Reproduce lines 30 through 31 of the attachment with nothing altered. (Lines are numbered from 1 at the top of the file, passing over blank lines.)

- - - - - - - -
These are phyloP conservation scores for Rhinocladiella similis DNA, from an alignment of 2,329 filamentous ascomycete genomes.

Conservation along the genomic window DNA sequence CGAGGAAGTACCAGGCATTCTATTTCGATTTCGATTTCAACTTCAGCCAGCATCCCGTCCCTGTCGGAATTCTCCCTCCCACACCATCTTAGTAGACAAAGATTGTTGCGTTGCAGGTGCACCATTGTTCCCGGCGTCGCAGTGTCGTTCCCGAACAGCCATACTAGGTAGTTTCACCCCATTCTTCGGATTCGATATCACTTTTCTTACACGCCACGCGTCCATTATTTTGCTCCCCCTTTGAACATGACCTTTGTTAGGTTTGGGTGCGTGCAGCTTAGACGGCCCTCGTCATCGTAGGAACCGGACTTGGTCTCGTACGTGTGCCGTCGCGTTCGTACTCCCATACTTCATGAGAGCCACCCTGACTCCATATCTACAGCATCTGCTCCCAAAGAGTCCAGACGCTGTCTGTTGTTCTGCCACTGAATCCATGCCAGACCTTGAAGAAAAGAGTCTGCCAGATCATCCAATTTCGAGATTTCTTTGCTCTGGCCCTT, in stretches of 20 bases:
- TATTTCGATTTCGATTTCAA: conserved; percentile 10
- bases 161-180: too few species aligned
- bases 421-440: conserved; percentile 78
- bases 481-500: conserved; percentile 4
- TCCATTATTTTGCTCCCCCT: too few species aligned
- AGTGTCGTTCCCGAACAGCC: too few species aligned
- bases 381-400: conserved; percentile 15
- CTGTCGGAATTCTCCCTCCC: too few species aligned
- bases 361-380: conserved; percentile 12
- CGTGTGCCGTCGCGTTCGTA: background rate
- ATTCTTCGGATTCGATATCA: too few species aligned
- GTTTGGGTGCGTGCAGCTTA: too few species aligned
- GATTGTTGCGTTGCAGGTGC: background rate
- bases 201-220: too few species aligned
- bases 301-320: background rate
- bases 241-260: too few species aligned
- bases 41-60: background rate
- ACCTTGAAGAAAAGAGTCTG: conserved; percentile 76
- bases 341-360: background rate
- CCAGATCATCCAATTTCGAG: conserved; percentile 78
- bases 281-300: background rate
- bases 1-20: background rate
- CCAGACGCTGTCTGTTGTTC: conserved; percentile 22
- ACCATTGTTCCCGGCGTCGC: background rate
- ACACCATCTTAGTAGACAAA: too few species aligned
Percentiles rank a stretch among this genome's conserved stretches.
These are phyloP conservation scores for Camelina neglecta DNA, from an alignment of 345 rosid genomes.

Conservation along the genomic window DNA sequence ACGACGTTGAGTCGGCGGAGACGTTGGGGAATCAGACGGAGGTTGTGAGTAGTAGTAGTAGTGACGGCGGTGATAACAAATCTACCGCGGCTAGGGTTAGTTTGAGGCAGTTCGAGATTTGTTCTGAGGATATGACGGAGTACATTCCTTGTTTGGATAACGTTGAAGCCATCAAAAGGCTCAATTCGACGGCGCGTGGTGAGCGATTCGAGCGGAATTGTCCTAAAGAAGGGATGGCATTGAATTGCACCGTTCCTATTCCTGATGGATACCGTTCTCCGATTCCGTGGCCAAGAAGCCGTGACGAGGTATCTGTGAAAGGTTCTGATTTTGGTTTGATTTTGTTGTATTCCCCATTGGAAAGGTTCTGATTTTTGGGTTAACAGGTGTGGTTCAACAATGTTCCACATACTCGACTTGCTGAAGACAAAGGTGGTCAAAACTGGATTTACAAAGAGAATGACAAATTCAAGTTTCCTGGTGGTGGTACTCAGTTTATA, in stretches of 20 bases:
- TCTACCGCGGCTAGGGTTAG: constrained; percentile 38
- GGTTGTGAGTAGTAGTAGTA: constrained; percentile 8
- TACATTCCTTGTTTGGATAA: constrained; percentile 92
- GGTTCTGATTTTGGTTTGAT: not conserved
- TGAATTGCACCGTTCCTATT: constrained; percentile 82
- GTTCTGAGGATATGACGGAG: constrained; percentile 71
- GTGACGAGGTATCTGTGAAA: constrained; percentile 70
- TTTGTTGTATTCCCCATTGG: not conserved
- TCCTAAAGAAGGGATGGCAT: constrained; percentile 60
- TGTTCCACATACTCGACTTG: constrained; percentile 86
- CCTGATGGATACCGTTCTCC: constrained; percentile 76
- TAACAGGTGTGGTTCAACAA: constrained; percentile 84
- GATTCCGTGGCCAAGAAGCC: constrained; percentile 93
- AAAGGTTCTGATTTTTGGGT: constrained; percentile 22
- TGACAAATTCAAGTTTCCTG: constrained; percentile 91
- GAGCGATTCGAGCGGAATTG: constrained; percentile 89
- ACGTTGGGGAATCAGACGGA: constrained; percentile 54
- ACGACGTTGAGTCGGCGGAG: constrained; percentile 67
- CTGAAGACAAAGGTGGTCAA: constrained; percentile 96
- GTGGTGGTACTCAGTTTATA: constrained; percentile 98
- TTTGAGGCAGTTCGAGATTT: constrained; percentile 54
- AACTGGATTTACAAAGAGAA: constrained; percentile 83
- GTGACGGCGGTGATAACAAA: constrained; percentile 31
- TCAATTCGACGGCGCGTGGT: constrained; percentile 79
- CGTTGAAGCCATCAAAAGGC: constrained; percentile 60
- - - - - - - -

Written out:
Conservation along the genomic window DNA sequence ACGACGTTGAGTCGGCGGAGACGTTGGGGAATCAGACGGAGGTTGTGAGTAGTAGTAGTAGTGACGGCGGTGATAACAAATCTACCGCGGCTAGGGTTAGTTTGAGGCAGTTCGAGATTTGTTCTGAGGATATGACGGAGTACATTCCTTGTTTGGATAACGTTGAAGCCATCAAAAGGCTCAATTCGACGGCGCGTGGTGAGCGATTCGAGCGGAATTGTCCTAAAGAAGGGATGGCATTGAATTGCACCGTTCCTATTCCTGATGGATACCGTTCTCCGATTCCGTGGCCAAGAAGCCGTGACGAGGTATCTGTGAAAGGTTCTGATTTTGGTTTGATTTTGTTGTATTCCCCATTGGAAAGGTTCTGATTTTTGGGTTAACAGGTGTGGTTCAACAATGTTCCACATACTCGACTTGCTGAAGACAAAGGTGGTCAAAACTGGATTTACAAAGAGAATGACAAATTCAAGTTTCCTGGTGGTGGTACTCAGTTTATA, in stretches of 20 bases:
- TCTACCGCGGCTAGGGTTAG: constrained; percentile 38